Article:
Violence, Love, & Mattering

Sometimes upon hearing the news all you can do is sit down and stare.
Or weep.
Or scream. 

That’s how I’ve felt these past few days as the headlines of the killing of Alton Sterling, Philando Castile, and the five Dallas Police officers rolled through my newsfeed. 

Quite honestly, I’m not really sure what I want to say about all of this. What is there to say that hasn’t already been offered?

I’m angry that yet again black men have been killed by the people that are supposed to serve and protect them. I’m angry that upon their deaths, attempts were made to justify this injustice by slandering the name and character of the victim in an attempt to make them seem criminal, and therefore worthy of immediate execution.

I’m angry that my black brothers and sisters continue to be ridiculed as divisive whenever they cry out for the murdered members of their communities. I’m angry at my white brothers and sisters who refuse to acknowledge that we live in a different reality than our black neighbors; a reality that is much safer, more comfortable, and – yes – more privileged.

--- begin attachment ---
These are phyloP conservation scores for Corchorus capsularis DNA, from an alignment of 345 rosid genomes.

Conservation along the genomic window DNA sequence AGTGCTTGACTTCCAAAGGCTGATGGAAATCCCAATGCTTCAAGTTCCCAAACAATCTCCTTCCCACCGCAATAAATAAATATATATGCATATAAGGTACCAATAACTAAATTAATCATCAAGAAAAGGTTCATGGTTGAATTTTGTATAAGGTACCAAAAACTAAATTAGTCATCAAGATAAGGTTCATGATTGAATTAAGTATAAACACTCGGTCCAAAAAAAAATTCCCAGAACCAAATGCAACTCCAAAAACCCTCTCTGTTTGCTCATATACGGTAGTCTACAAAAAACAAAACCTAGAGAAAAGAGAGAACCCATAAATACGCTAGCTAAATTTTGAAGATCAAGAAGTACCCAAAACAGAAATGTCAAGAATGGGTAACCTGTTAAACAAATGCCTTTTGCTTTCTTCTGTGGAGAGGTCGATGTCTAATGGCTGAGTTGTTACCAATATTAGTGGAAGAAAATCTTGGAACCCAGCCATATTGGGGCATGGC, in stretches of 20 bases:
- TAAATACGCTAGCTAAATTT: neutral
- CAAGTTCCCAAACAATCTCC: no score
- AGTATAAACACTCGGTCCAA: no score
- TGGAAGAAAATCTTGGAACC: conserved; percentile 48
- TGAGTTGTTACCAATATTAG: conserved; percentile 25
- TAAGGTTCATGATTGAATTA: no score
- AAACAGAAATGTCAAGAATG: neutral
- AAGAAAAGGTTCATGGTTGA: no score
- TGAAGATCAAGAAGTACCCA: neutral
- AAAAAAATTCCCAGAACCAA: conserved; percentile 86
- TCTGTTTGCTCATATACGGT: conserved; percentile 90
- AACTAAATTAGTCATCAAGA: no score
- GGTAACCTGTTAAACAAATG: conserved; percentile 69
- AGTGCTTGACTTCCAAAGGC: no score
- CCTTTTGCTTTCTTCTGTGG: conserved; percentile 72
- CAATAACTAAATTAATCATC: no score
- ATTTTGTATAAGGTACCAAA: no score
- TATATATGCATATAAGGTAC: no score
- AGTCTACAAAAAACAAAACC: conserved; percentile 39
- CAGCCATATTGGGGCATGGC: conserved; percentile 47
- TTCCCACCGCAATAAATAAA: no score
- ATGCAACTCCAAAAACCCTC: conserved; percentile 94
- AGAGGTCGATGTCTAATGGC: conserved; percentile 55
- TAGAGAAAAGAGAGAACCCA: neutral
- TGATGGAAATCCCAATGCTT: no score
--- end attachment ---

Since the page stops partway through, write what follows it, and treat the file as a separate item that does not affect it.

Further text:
I’m angry that this keeps happening. This keeps happening. This. Keeps. Happening. 
And yet I must not let my anger turn to violence. That is what happened in Dallas. Anger – rightful anger, righteous anger – was perverted and gave way to hate and violence, and five more people died.

Because that is how violence works. Violence leads to more violence, like a cancer moving through a body. Violence and injustice and oppression cannot be defeated with more of the same. It simply cannot. 

Genesis 6 begins the story of God flooding the whole Earth with water in an attempt to wipe out the evil of humanity. Genesis 6:13 says, “God said to Noah, ‘The end has come for all creatures, since they have filled the earth with violence. I am now about to destroy them along with the earth.'”

God sets out to destroy violence with violence, but as we all know, it didn’t work. Violence cannot be destroyed by violence. Which is why God promised to never flood the world again. There is another way. A better way. That is the way of love, the way of life.

After all, violence is the antithesis of life. It is the destruction and denial of life. Violence says that there is no meaning in your life, so it is justifiable to harm it – even to end it.